ICU nurses, Is 3:1 patient to nurse ratio a common occurence or am I just tripping? - page 5

by Scrubs911 | 36,156 Views | 129 Comments

*I posted this in the new grads section but I also want to hear from the experienced nurses* Hi. I'm a relatively new nurse in a general ICU (we get a variety of patients). Considering the shortage of jobs for new nurses, I'm... Read More


  1. 0
    Quote from shakanurse
    You must be a nurse manager...There are vented pts (sick as hell) that are maxed out on pressors. Think about why they are on the vent b/f you speak...Dodongo...Aloha
    First of all, no, I'm not a manager. Second of all, the poster said that a pt on a vent, regardless of anything else going on with the pt, was 1:1. I have never heard of this. If this were the case then almost every pt in my ICU would be 1:1. Like I said, acuity of pts is a huge factor. Last night I had 2 vented pts. One was maxed on dopamine and close with dobutamine. Receiving blood products constantly. The other was rewarming from hypothermia on amio, lido and neo, and would probably be placed on CRRT today. Then he would be 1:1. Again, simply being on a vent should not make a pt 1:1. That would make some step down patients at my hospital 1:1.
  2. 0
    Septic shock+Titrating ALL pressors+VENT+Swan=1:1. Again, think about why they are on the vent...Not just because they are on the vent.
  3. 2
    Quote from shakanurse
    Septic shock+Titrating ALL pressors+VENT+Swan=1:1. Again, think about why they are on the vent...Not just because they are on the vent.
    This sounds like a normal ICU patient... What's your point? I've had plenty of patients in a shock state, pressors, swans and on the vent. They were not 1:1. Still 2:1.
  4. 0
    Quote from Dodongo
    This sounds like a normal ICU patient... What's your point? I've had plenty of patients in a shock state, pressors, swans and on the vent. They were not 1:1. Still 2:1.
    I completely agree. I work in a mixed MICU/CCU (just like you according to your profile) and shock, pressors, IABPs, vents are totally common and are not considered criteria for 1:1. (Swans make things easier btw, i love them) Stable vents, stable pressors etc aren't even necessarily criteria for ICU, just step down. This is ICU nursing at a large academic hospital. My hospital has over 1600 beds. People from states away are transferred there. If other hospitals cant fix them - they come to us. If we can't fix them - they go to heaven.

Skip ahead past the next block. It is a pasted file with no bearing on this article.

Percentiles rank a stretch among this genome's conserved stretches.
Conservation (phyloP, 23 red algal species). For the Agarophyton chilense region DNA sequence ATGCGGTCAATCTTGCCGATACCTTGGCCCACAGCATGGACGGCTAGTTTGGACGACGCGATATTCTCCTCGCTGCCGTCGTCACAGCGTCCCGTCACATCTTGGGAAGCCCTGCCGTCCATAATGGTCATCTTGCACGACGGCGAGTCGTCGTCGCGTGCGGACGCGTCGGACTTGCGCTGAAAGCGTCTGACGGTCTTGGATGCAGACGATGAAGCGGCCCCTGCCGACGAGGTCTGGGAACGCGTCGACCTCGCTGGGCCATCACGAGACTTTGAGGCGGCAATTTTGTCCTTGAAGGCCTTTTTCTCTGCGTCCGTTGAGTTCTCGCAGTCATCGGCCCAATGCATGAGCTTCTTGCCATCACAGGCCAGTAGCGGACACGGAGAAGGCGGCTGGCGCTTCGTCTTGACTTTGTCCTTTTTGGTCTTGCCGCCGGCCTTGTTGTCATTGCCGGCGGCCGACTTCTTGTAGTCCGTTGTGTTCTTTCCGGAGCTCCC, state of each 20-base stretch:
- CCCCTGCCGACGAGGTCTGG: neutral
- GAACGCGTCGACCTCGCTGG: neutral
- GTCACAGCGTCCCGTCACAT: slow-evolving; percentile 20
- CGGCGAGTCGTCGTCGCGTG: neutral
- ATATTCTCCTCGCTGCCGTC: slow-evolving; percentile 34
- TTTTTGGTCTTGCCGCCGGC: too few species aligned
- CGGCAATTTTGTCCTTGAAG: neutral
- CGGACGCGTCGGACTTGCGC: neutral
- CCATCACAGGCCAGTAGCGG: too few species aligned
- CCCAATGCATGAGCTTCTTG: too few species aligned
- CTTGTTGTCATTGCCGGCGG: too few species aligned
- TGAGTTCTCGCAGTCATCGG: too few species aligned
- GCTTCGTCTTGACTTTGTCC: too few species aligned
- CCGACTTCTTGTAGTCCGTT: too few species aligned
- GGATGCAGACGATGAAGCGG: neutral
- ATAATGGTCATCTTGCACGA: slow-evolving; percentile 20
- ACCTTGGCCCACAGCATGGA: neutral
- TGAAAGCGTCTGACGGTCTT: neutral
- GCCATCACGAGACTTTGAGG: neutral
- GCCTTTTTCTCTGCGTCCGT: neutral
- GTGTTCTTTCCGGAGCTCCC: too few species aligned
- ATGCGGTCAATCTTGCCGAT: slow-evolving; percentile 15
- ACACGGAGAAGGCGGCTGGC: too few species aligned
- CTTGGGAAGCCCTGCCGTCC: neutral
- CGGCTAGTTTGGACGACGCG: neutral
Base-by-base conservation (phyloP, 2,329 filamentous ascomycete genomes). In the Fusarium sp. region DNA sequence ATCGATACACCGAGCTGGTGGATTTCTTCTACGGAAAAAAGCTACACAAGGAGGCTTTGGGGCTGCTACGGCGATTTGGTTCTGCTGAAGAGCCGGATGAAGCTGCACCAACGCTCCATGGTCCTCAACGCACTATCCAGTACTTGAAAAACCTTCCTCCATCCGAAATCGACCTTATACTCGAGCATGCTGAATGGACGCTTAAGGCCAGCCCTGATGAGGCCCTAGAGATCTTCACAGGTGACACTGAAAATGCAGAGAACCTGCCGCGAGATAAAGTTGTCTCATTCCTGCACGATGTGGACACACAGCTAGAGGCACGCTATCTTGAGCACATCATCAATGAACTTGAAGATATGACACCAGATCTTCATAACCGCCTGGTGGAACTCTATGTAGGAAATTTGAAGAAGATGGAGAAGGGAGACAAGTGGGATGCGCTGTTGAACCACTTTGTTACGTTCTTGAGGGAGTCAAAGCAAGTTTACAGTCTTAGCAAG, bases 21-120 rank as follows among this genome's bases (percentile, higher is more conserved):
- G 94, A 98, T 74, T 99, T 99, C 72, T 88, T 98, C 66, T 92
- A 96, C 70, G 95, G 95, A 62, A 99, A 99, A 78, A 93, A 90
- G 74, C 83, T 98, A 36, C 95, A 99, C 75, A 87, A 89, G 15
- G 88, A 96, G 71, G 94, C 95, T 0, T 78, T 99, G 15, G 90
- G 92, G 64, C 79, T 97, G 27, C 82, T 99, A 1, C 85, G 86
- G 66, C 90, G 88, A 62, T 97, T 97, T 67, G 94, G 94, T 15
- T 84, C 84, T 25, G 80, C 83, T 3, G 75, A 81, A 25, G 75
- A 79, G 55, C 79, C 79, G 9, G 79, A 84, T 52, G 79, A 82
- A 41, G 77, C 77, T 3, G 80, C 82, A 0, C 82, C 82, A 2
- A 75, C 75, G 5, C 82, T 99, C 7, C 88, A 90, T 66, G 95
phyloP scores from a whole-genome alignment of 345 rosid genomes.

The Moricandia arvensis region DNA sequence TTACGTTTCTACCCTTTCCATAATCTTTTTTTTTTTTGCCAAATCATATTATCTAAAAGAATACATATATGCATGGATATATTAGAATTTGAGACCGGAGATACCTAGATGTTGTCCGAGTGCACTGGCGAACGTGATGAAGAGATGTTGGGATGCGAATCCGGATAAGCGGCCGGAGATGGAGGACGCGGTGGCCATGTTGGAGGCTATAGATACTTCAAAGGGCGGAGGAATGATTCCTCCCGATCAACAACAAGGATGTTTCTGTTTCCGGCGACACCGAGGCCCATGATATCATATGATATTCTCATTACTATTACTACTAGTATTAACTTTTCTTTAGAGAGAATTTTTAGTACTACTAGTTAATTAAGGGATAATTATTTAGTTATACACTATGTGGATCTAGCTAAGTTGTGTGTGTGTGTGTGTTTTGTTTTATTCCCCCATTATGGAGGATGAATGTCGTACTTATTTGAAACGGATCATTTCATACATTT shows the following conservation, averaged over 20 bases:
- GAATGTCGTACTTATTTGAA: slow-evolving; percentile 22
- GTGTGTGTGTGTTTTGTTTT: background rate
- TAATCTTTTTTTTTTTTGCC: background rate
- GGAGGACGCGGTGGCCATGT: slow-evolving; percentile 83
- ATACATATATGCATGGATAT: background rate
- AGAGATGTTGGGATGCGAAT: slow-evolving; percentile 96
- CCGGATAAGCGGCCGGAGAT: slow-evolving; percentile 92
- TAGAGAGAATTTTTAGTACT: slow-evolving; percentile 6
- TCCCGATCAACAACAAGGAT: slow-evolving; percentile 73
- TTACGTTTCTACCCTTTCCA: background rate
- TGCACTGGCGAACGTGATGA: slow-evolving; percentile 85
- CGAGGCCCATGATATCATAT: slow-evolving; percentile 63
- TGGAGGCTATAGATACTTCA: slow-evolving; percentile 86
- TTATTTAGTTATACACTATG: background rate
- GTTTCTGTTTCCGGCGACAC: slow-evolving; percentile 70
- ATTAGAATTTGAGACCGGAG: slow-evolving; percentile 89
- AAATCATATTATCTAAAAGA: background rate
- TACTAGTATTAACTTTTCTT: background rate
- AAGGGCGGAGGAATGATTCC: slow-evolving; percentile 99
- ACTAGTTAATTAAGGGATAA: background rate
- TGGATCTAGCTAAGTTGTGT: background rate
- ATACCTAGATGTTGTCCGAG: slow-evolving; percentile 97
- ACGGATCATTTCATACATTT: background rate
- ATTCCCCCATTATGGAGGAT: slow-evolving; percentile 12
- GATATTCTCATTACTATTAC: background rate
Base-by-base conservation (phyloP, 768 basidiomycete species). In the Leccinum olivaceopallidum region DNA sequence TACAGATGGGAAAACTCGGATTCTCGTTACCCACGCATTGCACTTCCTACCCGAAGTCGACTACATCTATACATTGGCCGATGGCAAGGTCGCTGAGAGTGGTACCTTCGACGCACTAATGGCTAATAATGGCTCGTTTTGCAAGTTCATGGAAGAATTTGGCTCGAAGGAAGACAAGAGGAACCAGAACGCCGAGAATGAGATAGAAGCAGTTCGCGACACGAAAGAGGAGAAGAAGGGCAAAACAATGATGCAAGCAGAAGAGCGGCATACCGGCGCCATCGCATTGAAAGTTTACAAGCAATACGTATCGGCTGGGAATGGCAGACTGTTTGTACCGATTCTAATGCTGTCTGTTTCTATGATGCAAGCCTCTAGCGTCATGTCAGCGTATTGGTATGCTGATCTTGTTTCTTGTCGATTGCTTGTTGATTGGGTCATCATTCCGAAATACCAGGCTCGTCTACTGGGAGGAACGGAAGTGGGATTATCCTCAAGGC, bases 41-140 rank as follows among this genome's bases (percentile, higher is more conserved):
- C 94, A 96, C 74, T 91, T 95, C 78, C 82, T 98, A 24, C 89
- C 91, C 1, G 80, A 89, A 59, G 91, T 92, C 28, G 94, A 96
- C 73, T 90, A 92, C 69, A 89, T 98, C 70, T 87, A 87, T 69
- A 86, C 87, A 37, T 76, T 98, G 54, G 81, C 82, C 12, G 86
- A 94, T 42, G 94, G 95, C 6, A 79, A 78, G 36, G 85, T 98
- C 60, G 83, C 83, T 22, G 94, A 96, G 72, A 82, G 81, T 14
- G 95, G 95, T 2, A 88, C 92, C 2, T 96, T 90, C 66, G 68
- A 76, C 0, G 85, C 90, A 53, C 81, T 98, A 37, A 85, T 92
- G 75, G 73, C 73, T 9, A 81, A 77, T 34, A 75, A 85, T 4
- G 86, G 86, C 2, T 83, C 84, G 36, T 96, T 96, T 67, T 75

5. 0
    at my hospital, a level 1. ours is either 2:1 or 1:1 if on CRRT
  6. 0
    Point--How are you going to help your "other pt." that is swimming in sh*t when your are titrating gtts every minute for 12 hours??
  7. 0
    Quote from shakanurse
    Point--How are you going to help your "other pt." that is swimming in sh*t when your are titrating gtts every minute for 12 hours??
    Hundreds and hundreds of critical care RNs manage it everyday they go to work - myself included. You're busy every second of your shift. We have computers on the wall in all of our patients rooms so I usually do my charting in one of my patients rooms. The monitors show you what's happening in your other patients room so if you gotta go do something you go do it. We have clinicians and 2 charges covering so if you need help then you ask (or call the RIC nurse).
  8. 0
    Not every facility has the luxury that you have. So, there are true 1:1 ICU pts "on the vent" somewhere...
  9. 0
    Quote from shakanurse
    Point--How are you going to help your "other pt." that is swimming in sh*t when your are titrating gtts every minute for 12 hours??
    *** No big deal. Standard even. BTW you shouldn't be titrating gtts every minute. Get a fecal containment system for the other patient, I like Flexi Seal.
  10. 0
    Quote from IndiCRNA
    *** No big deal. Standard even. BTW you shouldn't be titrating gtts every minute. Get a fecal containment system for the other patient, I like Flexi Seal.
    This. All of it. It is standard. Although if you don't flush those flexi seals often enough - explosions can occur.


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